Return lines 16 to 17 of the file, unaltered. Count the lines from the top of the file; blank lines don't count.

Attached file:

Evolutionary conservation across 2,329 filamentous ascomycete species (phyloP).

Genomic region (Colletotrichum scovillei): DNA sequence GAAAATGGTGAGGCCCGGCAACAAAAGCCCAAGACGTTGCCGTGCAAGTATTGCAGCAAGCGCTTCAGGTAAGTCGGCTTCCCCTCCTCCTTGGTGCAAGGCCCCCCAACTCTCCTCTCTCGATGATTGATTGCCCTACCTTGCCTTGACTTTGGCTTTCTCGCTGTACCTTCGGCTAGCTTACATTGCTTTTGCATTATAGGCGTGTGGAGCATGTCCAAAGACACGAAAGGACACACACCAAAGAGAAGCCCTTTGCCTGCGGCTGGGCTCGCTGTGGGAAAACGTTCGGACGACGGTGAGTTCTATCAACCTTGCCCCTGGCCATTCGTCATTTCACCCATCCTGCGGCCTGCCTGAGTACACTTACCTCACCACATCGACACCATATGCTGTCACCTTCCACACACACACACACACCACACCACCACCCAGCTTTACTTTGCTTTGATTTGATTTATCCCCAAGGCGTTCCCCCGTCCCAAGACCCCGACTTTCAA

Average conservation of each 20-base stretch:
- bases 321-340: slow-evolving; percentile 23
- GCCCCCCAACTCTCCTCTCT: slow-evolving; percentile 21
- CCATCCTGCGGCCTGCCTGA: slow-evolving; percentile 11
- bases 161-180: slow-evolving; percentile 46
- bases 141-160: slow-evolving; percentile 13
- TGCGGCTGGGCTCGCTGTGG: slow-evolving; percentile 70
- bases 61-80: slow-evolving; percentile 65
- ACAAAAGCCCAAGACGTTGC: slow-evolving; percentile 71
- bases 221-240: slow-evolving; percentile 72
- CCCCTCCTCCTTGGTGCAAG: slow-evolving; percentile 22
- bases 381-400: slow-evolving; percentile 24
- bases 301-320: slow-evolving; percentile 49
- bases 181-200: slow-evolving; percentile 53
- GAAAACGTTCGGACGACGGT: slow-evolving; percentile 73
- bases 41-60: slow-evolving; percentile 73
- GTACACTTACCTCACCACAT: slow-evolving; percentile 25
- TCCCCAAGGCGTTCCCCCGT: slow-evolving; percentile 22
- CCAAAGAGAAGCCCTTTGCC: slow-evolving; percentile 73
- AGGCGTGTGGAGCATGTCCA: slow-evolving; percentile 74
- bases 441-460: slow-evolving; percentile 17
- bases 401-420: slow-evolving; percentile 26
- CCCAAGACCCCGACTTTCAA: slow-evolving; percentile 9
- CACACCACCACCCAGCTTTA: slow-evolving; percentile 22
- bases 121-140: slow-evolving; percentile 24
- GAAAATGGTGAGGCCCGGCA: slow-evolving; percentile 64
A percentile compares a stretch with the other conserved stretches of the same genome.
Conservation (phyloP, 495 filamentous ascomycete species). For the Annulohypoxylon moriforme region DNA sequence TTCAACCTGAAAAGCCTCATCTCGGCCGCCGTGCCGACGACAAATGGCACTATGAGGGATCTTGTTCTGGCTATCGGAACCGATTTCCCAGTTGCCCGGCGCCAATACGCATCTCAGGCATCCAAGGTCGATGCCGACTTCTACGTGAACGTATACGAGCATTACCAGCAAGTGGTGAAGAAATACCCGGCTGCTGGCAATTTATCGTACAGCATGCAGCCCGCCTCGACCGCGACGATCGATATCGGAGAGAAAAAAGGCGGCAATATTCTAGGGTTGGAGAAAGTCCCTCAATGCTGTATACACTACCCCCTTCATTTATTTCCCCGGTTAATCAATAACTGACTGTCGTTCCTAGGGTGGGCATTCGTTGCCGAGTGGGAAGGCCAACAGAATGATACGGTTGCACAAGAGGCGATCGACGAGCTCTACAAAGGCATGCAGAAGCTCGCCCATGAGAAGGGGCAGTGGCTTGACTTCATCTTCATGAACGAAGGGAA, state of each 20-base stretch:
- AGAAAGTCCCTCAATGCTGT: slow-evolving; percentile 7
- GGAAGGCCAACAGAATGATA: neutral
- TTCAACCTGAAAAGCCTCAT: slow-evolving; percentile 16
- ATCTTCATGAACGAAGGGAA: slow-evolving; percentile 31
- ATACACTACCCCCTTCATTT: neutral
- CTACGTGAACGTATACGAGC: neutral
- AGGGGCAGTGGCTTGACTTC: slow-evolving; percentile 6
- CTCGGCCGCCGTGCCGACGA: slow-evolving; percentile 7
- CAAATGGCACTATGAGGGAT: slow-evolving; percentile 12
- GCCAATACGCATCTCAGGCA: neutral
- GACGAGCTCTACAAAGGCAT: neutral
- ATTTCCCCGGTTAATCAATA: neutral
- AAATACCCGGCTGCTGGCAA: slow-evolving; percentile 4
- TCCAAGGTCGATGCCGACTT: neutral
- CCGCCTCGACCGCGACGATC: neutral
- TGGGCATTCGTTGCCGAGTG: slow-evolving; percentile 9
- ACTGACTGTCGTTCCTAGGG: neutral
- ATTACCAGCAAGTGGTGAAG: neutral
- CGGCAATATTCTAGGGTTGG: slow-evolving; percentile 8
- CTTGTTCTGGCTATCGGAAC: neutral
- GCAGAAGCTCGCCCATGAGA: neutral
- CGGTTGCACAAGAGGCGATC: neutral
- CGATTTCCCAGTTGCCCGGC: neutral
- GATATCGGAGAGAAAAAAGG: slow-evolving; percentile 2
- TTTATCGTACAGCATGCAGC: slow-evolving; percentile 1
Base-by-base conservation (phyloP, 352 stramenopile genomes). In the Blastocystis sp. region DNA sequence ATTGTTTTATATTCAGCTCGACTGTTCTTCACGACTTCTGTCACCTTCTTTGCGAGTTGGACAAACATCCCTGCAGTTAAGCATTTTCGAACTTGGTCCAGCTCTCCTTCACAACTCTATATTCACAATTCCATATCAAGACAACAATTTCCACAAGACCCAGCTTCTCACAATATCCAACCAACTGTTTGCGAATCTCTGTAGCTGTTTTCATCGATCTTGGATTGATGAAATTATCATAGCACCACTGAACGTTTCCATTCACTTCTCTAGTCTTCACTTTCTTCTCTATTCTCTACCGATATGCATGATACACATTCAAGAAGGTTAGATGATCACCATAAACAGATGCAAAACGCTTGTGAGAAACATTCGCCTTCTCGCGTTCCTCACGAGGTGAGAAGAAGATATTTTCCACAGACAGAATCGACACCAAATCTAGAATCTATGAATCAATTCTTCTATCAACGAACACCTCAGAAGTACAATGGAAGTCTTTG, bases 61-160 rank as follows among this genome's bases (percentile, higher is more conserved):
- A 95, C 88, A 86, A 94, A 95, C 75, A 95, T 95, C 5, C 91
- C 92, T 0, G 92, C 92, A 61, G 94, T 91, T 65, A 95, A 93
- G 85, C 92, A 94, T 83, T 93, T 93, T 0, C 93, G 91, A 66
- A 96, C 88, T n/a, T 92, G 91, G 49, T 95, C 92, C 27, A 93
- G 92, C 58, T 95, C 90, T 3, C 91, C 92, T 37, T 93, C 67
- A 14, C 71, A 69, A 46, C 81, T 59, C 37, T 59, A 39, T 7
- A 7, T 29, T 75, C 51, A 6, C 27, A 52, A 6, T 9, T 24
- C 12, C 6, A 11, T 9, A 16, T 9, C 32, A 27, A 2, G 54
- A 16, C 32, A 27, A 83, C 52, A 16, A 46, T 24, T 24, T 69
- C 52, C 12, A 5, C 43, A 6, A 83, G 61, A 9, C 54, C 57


- bases 181-200: slow-evolving; percentile 53
- GAAAACGTTCGGACGACGGT: slow-evolving; percentile 73